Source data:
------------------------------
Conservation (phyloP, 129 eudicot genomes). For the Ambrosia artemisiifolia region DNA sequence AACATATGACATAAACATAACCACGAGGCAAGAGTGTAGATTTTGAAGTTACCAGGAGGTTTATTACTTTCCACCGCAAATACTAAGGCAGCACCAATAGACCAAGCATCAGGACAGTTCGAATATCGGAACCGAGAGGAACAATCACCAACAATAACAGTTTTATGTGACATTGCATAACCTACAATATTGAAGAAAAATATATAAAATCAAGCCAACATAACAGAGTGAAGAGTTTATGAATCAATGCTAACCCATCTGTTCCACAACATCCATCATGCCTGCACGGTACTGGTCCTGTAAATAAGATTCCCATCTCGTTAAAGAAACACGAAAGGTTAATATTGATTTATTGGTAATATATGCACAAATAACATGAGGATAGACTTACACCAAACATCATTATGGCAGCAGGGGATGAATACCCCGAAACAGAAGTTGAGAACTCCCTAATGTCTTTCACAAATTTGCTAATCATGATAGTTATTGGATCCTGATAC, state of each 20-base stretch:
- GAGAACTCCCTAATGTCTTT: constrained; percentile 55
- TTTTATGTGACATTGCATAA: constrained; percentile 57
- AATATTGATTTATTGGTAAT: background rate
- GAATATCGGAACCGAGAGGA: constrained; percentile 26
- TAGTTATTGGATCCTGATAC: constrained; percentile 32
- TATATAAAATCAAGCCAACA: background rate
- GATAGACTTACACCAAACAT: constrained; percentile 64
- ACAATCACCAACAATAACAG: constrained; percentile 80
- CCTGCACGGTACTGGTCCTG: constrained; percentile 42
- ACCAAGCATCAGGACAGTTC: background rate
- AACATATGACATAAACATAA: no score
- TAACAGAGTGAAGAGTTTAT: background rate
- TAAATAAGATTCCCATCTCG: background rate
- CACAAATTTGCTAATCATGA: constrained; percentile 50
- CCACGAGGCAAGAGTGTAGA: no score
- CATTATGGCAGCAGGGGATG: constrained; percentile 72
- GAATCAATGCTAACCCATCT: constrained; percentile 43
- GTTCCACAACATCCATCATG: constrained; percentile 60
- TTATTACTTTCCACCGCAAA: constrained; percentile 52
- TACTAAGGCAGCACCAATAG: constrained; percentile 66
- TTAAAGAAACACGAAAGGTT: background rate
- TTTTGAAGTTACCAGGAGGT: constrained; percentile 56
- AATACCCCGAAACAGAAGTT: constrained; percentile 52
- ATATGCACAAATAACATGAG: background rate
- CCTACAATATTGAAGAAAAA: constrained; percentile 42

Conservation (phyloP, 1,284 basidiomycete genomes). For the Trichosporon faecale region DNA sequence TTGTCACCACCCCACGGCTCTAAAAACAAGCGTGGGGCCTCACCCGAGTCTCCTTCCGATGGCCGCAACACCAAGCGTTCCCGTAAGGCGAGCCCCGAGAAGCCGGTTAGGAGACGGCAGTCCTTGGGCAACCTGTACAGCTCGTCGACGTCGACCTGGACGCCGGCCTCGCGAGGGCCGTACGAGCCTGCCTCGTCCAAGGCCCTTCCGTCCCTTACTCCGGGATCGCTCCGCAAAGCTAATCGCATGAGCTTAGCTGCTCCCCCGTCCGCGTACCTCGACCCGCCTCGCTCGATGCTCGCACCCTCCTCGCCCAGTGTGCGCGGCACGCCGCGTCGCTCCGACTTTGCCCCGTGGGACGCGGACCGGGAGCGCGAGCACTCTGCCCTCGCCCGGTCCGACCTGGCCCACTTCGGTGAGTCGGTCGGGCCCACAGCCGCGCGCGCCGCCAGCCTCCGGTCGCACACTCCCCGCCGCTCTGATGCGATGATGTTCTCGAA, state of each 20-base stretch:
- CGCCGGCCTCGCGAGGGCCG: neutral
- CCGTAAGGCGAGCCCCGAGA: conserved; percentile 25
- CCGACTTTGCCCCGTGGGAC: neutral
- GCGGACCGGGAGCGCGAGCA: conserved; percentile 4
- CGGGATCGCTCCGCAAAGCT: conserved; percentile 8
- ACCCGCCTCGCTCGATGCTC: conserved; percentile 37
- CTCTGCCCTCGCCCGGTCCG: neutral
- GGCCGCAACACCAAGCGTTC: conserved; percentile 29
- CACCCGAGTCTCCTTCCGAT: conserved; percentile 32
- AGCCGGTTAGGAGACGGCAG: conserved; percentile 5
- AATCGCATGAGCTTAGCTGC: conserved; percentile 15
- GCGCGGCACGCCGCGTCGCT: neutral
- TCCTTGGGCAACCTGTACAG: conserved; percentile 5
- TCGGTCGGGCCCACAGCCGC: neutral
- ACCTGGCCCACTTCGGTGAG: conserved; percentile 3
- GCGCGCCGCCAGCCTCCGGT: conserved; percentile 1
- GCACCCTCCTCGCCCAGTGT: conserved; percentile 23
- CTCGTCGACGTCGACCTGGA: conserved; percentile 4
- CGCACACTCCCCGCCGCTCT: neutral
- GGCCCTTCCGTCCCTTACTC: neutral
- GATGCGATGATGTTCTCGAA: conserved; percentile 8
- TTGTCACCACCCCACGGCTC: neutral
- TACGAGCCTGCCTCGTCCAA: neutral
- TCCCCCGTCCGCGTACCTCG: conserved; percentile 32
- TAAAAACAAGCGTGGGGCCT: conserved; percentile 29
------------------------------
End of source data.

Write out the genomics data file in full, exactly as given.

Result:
Conservation (phyloP, 129 eudicot genomes). For the Ambrosia artemisiifolia region DNA sequence AACATATGACATAAACATAACCACGAGGCAAGAGTGTAGATTTTGAAGTTACCAGGAGGTTTATTACTTTCCACCGCAAATACTAAGGCAGCACCAATAGACCAAGCATCAGGACAGTTCGAATATCGGAACCGAGAGGAACAATCACCAACAATAACAGTTTTATGTGACATTGCATAACCTACAATATTGAAGAAAAATATATAAAATCAAGCCAACATAACAGAGTGAAGAGTTTATGAATCAATGCTAACCCATCTGTTCCACAACATCCATCATGCCTGCACGGTACTGGTCCTGTAAATAAGATTCCCATCTCGTTAAAGAAACACGAAAGGTTAATATTGATTTATTGGTAATATATGCACAAATAACATGAGGATAGACTTACACCAAACATCATTATGGCAGCAGGGGATGAATACCCCGAAACAGAAGTTGAGAACTCCCTAATGTCTTTCACAAATTTGCTAATCATGATAGTTATTGGATCCTGATAC, state of each 20-base stretch:
- GAGAACTCCCTAATGTCTTT: constrained; percentile 55
- TTTTATGTGACATTGCATAA: constrained; percentile 57
- AATATTGATTTATTGGTAAT: background rate
- GAATATCGGAACCGAGAGGA: constrained; percentile 26
- TAGTTATTGGATCCTGATAC: constrained; percentile 32
- TATATAAAATCAAGCCAACA: background rate
- GATAGACTTACACCAAACAT: constrained; percentile 64
- ACAATCACCAACAATAACAG: constrained; percentile 80
- CCTGCACGGTACTGGTCCTG: constrained; percentile 42
- ACCAAGCATCAGGACAGTTC: background rate
- AACATATGACATAAACATAA: no score
- TAACAGAGTGAAGAGTTTAT: background rate
- TAAATAAGATTCCCATCTCG: background rate
- CACAAATTTGCTAATCATGA: constrained; percentile 50
- CCACGAGGCAAGAGTGTAGA: no score
- CATTATGGCAGCAGGGGATG: constrained; percentile 72
- GAATCAATGCTAACCCATCT: constrained; percentile 43
- GTTCCACAACATCCATCATG: constrained; percentile 60
- TTATTACTTTCCACCGCAAA: constrained; percentile 52
- TACTAAGGCAGCACCAATAG: constrained; percentile 66
- TTAAAGAAACACGAAAGGTT: background rate
- TTTTGAAGTTACCAGGAGGT: constrained; percentile 56
- AATACCCCGAAACAGAAGTT: constrained; percentile 52
- ATATGCACAAATAACATGAG: background rate
- CCTACAATATTGAAGAAAAA: constrained; percentile 42

Conservation (phyloP, 1,284 basidiomycete genomes). For the Trichosporon faecale region DNA sequence TTGTCACCACCCCACGGCTCTAAAAACAAGCGTGGGGCCTCACCCGAGTCTCCTTCCGATGGCCGCAACACCAAGCGTTCCCGTAAGGCGAGCCCCGAGAAGCCGGTTAGGAGACGGCAGTCCTTGGGCAACCTGTACAGCTCGTCGACGTCGACCTGGACGCCGGCCTCGCGAGGGCCGTACGAGCCTGCCTCGTCCAAGGCCCTTCCGTCCCTTACTCCGGGATCGCTCCGCAAAGCTAATCGCATGAGCTTAGCTGCTCCCCCGTCCGCGTACCTCGACCCGCCTCGCTCGATGCTCGCACCCTCCTCGCCCAGTGTGCGCGGCACGCCGCGTCGCTCCGACTTTGCCCCGTGGGACGCGGACCGGGAGCGCGAGCACTCTGCCCTCGCCCGGTCCGACCTGGCCCACTTCGGTGAGTCGGTCGGGCCCACAGCCGCGCGCGCCGCCAGCCTCCGGTCGCACACTCCCCGCCGCTCTGATGCGATGATGTTCTCGAA, state of each 20-base stretch:
- CGCCGGCCTCGCGAGGGCCG: neutral
- CCGTAAGGCGAGCCCCGAGA: conserved; percentile 25
- CCGACTTTGCCCCGTGGGAC: neutral
- GCGGACCGGGAGCGCGAGCA: conserved; percentile 4
- CGGGATCGCTCCGCAAAGCT: conserved; percentile 8
- ACCCGCCTCGCTCGATGCTC: conserved; percentile 37
- CTCTGCCCTCGCCCGGTCCG: neutral
- GGCCGCAACACCAAGCGTTC: conserved; percentile 29
- CACCCGAGTCTCCTTCCGAT: conserved; percentile 32
- AGCCGGTTAGGAGACGGCAG: conserved; percentile 5
- AATCGCATGAGCTTAGCTGC: conserved; percentile 15
- GCGCGGCACGCCGCGTCGCT: neutral
- TCCTTGGGCAACCTGTACAG: conserved; percentile 5
- TCGGTCGGGCCCACAGCCGC: neutral
- ACCTGGCCCACTTCGGTGAG: conserved; percentile 3
- GCGCGCCGCCAGCCTCCGGT: conserved; percentile 1
- GCACCCTCCTCGCCCAGTGT: conserved; percentile 23
- CTCGTCGACGTCGACCTGGA: conserved; percentile 4
- CGCACACTCCCCGCCGCTCT: neutral
- GGCCCTTCCGTCCCTTACTC: neutral
- GATGCGATGATGTTCTCGAA: conserved; percentile 8
- TTGTCACCACCCCACGGCTC: neutral
- TACGAGCCTGCCTCGTCCAA: neutral
- TCCCCCGTCCGCGTACCTCG: conserved; percentile 32
- TAAAAACAAGCGTGGGGCCT: conserved; percentile 29